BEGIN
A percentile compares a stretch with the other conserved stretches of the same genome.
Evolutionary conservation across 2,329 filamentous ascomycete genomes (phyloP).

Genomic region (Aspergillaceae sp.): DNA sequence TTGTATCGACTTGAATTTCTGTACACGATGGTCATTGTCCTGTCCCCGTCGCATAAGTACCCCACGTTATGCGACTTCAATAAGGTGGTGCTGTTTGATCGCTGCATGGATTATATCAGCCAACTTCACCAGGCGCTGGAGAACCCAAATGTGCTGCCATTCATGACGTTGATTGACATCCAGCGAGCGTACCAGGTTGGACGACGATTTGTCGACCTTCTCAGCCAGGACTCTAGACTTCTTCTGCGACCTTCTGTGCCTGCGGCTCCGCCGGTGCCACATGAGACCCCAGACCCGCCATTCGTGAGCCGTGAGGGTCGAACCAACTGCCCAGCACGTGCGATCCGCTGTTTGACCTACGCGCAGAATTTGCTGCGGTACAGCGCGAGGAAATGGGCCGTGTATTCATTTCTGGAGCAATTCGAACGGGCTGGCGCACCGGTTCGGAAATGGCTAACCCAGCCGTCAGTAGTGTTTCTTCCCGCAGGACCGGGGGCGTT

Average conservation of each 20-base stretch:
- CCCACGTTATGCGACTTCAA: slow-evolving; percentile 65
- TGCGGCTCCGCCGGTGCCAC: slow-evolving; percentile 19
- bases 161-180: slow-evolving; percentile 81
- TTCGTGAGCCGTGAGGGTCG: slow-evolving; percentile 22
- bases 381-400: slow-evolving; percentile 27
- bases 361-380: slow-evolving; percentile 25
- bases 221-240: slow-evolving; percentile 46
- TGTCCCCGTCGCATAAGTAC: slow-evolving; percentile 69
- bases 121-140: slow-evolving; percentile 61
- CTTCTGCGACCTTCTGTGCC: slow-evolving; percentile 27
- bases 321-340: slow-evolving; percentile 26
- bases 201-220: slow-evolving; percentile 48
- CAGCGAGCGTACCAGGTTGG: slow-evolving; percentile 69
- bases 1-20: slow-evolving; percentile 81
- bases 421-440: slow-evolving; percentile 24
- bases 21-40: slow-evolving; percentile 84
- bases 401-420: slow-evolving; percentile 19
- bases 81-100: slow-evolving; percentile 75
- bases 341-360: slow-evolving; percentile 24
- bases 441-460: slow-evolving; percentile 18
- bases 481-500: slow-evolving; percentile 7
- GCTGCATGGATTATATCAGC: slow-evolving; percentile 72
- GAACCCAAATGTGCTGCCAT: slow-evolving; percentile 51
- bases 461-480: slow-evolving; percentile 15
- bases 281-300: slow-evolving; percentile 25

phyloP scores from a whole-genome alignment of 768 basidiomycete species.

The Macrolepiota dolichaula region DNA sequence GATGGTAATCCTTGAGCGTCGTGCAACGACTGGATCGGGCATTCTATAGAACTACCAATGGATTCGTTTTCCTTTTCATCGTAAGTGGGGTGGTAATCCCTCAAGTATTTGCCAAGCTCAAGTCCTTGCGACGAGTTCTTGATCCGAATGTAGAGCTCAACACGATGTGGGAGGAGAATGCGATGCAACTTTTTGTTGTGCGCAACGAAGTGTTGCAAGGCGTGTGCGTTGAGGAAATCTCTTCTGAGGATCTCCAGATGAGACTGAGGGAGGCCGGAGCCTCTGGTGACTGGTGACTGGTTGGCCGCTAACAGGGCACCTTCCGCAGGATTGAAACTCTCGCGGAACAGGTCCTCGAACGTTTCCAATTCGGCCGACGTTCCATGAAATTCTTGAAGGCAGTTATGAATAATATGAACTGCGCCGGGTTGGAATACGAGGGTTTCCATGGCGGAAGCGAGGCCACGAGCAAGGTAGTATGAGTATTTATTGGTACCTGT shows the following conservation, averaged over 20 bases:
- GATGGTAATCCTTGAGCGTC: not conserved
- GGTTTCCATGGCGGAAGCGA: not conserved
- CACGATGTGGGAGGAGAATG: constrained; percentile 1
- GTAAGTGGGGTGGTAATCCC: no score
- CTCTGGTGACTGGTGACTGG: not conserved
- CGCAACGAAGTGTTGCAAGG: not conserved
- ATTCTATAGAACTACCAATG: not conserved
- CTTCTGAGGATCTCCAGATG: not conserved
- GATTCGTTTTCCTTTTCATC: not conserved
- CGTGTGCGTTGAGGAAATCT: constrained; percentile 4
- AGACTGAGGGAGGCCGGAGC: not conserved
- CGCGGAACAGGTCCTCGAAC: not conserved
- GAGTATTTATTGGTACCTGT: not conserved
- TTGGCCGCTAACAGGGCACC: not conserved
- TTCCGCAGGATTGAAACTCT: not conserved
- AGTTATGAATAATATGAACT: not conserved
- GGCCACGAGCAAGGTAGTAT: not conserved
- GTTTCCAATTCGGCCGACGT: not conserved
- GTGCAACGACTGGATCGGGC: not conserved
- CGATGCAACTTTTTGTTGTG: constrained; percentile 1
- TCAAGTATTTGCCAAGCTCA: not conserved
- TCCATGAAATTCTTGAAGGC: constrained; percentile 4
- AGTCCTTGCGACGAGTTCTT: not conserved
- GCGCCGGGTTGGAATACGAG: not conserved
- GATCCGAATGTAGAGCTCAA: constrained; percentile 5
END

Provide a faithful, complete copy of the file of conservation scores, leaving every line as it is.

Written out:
A percentile compares a stretch with the other conserved stretches of the same genome.
Evolutionary conservation across 2,329 filamentous ascomycete genomes (phyloP).

Genomic region (Aspergillaceae sp.): DNA sequence TTGTATCGACTTGAATTTCTGTACACGATGGTCATTGTCCTGTCCCCGTCGCATAAGTACCCCACGTTATGCGACTTCAATAAGGTGGTGCTGTTTGATCGCTGCATGGATTATATCAGCCAACTTCACCAGGCGCTGGAGAACCCAAATGTGCTGCCATTCATGACGTTGATTGACATCCAGCGAGCGTACCAGGTTGGACGACGATTTGTCGACCTTCTCAGCCAGGACTCTAGACTTCTTCTGCGACCTTCTGTGCCTGCGGCTCCGCCGGTGCCACATGAGACCCCAGACCCGCCATTCGTGAGCCGTGAGGGTCGAACCAACTGCCCAGCACGTGCGATCCGCTGTTTGACCTACGCGCAGAATTTGCTGCGGTACAGCGCGAGGAAATGGGCCGTGTATTCATTTCTGGAGCAATTCGAACGGGCTGGCGCACCGGTTCGGAAATGGCTAACCCAGCCGTCAGTAGTGTTTCTTCCCGCAGGACCGGGGGCGTT

Average conservation of each 20-base stretch:
- CCCACGTTATGCGACTTCAA: slow-evolving; percentile 65
- TGCGGCTCCGCCGGTGCCAC: slow-evolving; percentile 19
- bases 161-180: slow-evolving; percentile 81
- TTCGTGAGCCGTGAGGGTCG: slow-evolving; percentile 22
- bases 381-400: slow-evolving; percentile 27
- bases 361-380: slow-evolving; percentile 25
- bases 221-240: slow-evolving; percentile 46
- TGTCCCCGTCGCATAAGTAC: slow-evolving; percentile 69
- bases 121-140: slow-evolving; percentile 61
- CTTCTGCGACCTTCTGTGCC: slow-evolving; percentile 27
- bases 321-340: slow-evolving; percentile 26
- bases 201-220: slow-evolving; percentile 48
- CAGCGAGCGTACCAGGTTGG: slow-evolving; percentile 69
- bases 1-20: slow-evolving; percentile 81
- bases 421-440: slow-evolving; percentile 24
- bases 21-40: slow-evolving; percentile 84
- bases 401-420: slow-evolving; percentile 19
- bases 81-100: slow-evolving; percentile 75
- bases 341-360: slow-evolving; percentile 24
- bases 441-460: slow-evolving; percentile 18
- bases 481-500: slow-evolving; percentile 7
- GCTGCATGGATTATATCAGC: slow-evolving; percentile 72
- GAACCCAAATGTGCTGCCAT: slow-evolving; percentile 51
- bases 461-480: slow-evolving; percentile 15
- bases 281-300: slow-evolving; percentile 25

phyloP scores from a whole-genome alignment of 768 basidiomycete species.

The Macrolepiota dolichaula region DNA sequence GATGGTAATCCTTGAGCGTCGTGCAACGACTGGATCGGGCATTCTATAGAACTACCAATGGATTCGTTTTCCTTTTCATCGTAAGTGGGGTGGTAATCCCTCAAGTATTTGCCAAGCTCAAGTCCTTGCGACGAGTTCTTGATCCGAATGTAGAGCTCAACACGATGTGGGAGGAGAATGCGATGCAACTTTTTGTTGTGCGCAACGAAGTGTTGCAAGGCGTGTGCGTTGAGGAAATCTCTTCTGAGGATCTCCAGATGAGACTGAGGGAGGCCGGAGCCTCTGGTGACTGGTGACTGGTTGGCCGCTAACAGGGCACCTTCCGCAGGATTGAAACTCTCGCGGAACAGGTCCTCGAACGTTTCCAATTCGGCCGACGTTCCATGAAATTCTTGAAGGCAGTTATGAATAATATGAACTGCGCCGGGTTGGAATACGAGGGTTTCCATGGCGGAAGCGAGGCCACGAGCAAGGTAGTATGAGTATTTATTGGTACCTGT shows the following conservation, averaged over 20 bases:
- GATGGTAATCCTTGAGCGTC: not conserved
- GGTTTCCATGGCGGAAGCGA: not conserved
- CACGATGTGGGAGGAGAATG: constrained; percentile 1
- GTAAGTGGGGTGGTAATCCC: no score
- CTCTGGTGACTGGTGACTGG: not conserved
- CGCAACGAAGTGTTGCAAGG: not conserved
- ATTCTATAGAACTACCAATG: not conserved
- CTTCTGAGGATCTCCAGATG: not conserved
- GATTCGTTTTCCTTTTCATC: not conserved
- CGTGTGCGTTGAGGAAATCT: constrained; percentile 4
- AGACTGAGGGAGGCCGGAGC: not conserved
- CGCGGAACAGGTCCTCGAAC: not conserved
- GAGTATTTATTGGTACCTGT: not conserved
- TTGGCCGCTAACAGGGCACC: not conserved
- TTCCGCAGGATTGAAACTCT: not conserved
- AGTTATGAATAATATGAACT: not conserved
- GGCCACGAGCAAGGTAGTAT: not conserved
- GTTTCCAATTCGGCCGACGT: not conserved
- GTGCAACGACTGGATCGGGC: not conserved
- CGATGCAACTTTTTGTTGTG: constrained; percentile 1
- TCAAGTATTTGCCAAGCTCA: not conserved
- TCCATGAAATTCTTGAAGGC: constrained; percentile 4
- AGTCCTTGCGACGAGTTCTT: not conserved
- GCGCCGGGTTGGAATACGAG: not conserved
- GATCCGAATGTAGAGCTCAA: constrained; percentile 5